Adam: Ha! I hadn’t even thought of that, but now maybe I would.

My next book will be pretty soon after The Summer Job, which is awesome because I hate waiting. It’s a crime novella called The First One You Expect and it’s about a micro-budget horror filmmaker who gets caught up in a murder. It’s a bleak noir (oxymoron, I know, but I want to stress the bleakness) and it’ll be coming out from J. David Osborne’s Broken River Books in February. They’re a new publishing outfit, but jeez do they have some strong authors, simply ridiculous that I snuck in there. The covers are all by Matthew Revert.

Gef: Well, a big thanks to Adam for stopping by the blog. As for the rest of you, you can find out more about The Summer Job by visiting Samhain Publishing, or check out Adam's blog, or just head on over to and order a copy right now.

December 23, 2013

Merry Merry and Happy Happy!

Yeah, so 2013 happened.

50 Shades of Grey is on the fast track to being made into a movie, while Stephen King's The Dark Tower is not. Many were saddened to see some talented authors pass away, while others were maddened that truculent authors wouldn't just go away. Self-published erotica was on the receiving end of a huge crackdown, yet children's books by celebrities continue to be sold with impunity.

Yup, that about sums it up. Okay, there were a couple other items of note, but I'm not writing a yearbook here. I just wanted to say thanks to all of the writers and readers who have stopped by the blog over the last year. Wag The Fox has been going for nearly four years now, which is likely longer than it ever had any right to go. It's been my stump from which to prattle on about stories, whether they were mine or someone else's.

I can't say for certain what 2014 holds in store for me or this blog. I can tell you there are a bunch more reviews of books already scheduled to appear in the weeks and months ahead. Beyond that, it's all a roll of the dice, I suppose.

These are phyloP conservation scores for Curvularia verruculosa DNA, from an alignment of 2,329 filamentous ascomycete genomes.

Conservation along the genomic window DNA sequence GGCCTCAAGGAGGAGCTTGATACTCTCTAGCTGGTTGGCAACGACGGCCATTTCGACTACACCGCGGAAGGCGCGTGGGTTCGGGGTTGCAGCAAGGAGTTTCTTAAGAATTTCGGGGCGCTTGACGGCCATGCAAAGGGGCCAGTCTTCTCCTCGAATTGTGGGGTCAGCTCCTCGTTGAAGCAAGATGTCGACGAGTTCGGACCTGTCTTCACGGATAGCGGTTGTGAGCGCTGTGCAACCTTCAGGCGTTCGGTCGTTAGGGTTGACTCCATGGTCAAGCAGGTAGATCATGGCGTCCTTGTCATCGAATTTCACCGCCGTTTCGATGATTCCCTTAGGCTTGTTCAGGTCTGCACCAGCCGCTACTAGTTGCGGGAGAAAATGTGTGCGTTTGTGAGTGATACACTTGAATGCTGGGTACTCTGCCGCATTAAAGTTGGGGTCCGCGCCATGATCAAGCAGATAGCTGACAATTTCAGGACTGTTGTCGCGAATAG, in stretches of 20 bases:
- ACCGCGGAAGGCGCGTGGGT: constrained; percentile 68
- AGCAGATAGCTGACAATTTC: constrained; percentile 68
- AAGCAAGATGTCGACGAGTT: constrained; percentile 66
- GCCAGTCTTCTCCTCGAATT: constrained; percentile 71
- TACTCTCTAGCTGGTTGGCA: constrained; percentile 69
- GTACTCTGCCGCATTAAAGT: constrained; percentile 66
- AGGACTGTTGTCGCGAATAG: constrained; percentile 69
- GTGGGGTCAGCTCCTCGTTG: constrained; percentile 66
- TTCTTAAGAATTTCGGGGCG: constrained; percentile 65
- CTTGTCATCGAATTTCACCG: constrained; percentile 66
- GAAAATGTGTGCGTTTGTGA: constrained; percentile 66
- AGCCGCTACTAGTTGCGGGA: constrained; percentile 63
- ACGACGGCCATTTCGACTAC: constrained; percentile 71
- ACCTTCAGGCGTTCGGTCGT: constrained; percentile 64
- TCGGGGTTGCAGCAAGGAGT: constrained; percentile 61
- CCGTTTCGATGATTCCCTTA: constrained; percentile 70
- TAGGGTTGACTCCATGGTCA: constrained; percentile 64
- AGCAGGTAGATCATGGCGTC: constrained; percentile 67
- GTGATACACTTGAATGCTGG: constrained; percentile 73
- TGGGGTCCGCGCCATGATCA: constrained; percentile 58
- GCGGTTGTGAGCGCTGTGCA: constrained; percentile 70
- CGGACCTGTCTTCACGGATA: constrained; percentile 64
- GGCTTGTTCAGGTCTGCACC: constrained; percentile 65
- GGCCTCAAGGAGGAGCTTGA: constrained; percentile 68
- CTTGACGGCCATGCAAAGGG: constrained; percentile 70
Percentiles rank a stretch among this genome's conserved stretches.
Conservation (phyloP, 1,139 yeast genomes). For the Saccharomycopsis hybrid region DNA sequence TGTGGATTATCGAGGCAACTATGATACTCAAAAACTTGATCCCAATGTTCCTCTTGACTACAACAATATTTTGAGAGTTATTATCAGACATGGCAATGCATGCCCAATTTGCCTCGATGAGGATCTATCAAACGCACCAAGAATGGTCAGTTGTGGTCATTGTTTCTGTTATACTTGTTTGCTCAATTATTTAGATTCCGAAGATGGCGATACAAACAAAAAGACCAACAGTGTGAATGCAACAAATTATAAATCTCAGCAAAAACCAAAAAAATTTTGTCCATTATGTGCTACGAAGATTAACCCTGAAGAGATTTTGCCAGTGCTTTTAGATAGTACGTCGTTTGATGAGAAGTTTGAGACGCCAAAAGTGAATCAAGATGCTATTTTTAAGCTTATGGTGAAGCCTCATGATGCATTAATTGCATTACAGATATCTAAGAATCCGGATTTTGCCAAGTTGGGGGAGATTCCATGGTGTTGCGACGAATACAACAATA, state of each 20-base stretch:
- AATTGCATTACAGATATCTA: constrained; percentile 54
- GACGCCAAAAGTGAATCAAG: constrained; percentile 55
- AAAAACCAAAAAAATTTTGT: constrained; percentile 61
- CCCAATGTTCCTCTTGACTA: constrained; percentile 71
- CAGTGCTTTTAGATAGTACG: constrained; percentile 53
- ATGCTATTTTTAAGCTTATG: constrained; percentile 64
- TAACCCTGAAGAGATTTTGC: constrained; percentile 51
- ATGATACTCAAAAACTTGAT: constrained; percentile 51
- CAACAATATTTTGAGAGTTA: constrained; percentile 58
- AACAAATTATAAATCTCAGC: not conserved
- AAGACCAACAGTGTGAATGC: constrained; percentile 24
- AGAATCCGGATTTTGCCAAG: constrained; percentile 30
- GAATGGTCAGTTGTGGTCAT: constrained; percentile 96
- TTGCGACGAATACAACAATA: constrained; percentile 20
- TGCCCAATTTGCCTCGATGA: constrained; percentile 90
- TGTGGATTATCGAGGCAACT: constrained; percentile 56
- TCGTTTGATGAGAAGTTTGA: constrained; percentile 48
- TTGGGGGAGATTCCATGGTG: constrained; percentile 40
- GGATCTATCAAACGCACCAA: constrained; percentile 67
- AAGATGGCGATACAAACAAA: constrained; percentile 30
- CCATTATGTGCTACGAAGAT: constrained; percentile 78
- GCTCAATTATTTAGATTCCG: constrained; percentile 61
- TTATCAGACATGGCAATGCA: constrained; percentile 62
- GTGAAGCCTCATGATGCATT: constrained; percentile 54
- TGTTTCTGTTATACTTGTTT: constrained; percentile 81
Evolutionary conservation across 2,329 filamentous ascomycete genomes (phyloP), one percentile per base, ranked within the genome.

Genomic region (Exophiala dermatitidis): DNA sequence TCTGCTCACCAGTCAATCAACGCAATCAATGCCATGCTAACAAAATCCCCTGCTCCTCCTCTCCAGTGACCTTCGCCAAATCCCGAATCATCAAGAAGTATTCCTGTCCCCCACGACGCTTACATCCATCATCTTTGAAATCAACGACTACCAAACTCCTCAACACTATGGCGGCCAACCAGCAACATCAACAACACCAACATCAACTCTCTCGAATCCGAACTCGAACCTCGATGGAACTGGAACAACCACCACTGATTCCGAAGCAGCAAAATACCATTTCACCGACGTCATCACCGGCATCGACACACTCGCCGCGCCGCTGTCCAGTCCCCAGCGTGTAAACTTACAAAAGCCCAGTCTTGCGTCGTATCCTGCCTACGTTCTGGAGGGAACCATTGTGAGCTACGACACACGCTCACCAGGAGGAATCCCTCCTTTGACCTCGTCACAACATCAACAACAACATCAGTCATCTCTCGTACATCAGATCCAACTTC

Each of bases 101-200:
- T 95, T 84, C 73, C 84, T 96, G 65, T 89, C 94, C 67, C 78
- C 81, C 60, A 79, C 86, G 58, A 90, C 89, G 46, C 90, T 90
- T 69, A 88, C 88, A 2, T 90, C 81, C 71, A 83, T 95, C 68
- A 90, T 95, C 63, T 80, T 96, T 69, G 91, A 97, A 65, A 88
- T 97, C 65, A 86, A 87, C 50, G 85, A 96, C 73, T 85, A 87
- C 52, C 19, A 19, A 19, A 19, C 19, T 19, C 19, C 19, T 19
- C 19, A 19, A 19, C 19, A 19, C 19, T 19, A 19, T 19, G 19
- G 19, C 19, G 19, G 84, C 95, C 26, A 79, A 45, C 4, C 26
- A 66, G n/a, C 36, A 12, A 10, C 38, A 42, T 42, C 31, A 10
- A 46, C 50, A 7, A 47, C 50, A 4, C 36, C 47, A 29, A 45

I hope you all have a great Christmas and an even greater New Year's. Unwrap some presents, drink some eggnog, and if you can find the time, read a book.

December 20, 2013

My Fave Five Novels of 2013

It's the last list of the year and it's the coup de grĂ¢ce. Novels, baby. Forget those anthologies and novellas. Who reads those, anyway? Everyone reads novels. Well, everyone who buys their books at airports and drugstores. I bought a book at a drugstore once. It was an Elmore Leonard novel, actually. I digress.

2013 saw some damned good novels hit shelves this year, and for as many as I read, I have an even bigger pile I have yet to read. Here are five, however, that were undeniably fantastic. And if you haven't read these books yet, I pity you. Get on that.

The Shining Girls by Lauren Beukes - A time-traveling serial killer? Come on, that right there probably put this book on my list without even reading the book. But I did read it, and loved it, and I have a couple of Beukes' earlier novels on my to-be-read pile. And I'll definitely be watching out for what she comes up with next.

The Big Reap by Chris F. Holm - The third and final book in Holm's Collector series really left things off on a high note. Well, not high like a Scooby-Doo ending, but more in the highly satisfying conclusion to the three-book arc. I do, however, have my fingers crossed on a fourth.

The Thicket by Joe R. Lansdale - I'm a sucker for a Lansdale story. That's just the way it is, and The Thicket really worked as a showcase for his insane characterizations and seamless blend of humor and the darkest edges of humanity.

Frank Sinatra in a Blender by Matthew McBride - Okay, this novel wasn't technically published in 2013, but December 2012 is close enough in my books. It's hard-boiled Missouri noir with a cute little mutt as a sidekick. Throw in the really catchy title and it was probably going to take a lot to make me not like this book.

The Thief by Fuminori Nakamura - I tried and failed to read a novel each month from a non-English author, but I at least discovered this gem of a crime novel about a pickpocket at odds with a seemingly unstoppable kingpin. I have another of Nakamura's novels on my to-be-read pile, which I really need to read soon, because this novel was just fantastic.

And finally, I'll give honorable mention to Kill City Blues by Richard Kadrey. The fourth Sandman Slim novel, Devil Said Bang, was a bit of a disappointment, but this fifth installment really reinvigorated the series and has me counting the days until the sixth book is published.

What was your favorite novel of 2013? I'm always looking for recommendations and these year-end lists, I find, are a wellspring for just that.

December 18, 2013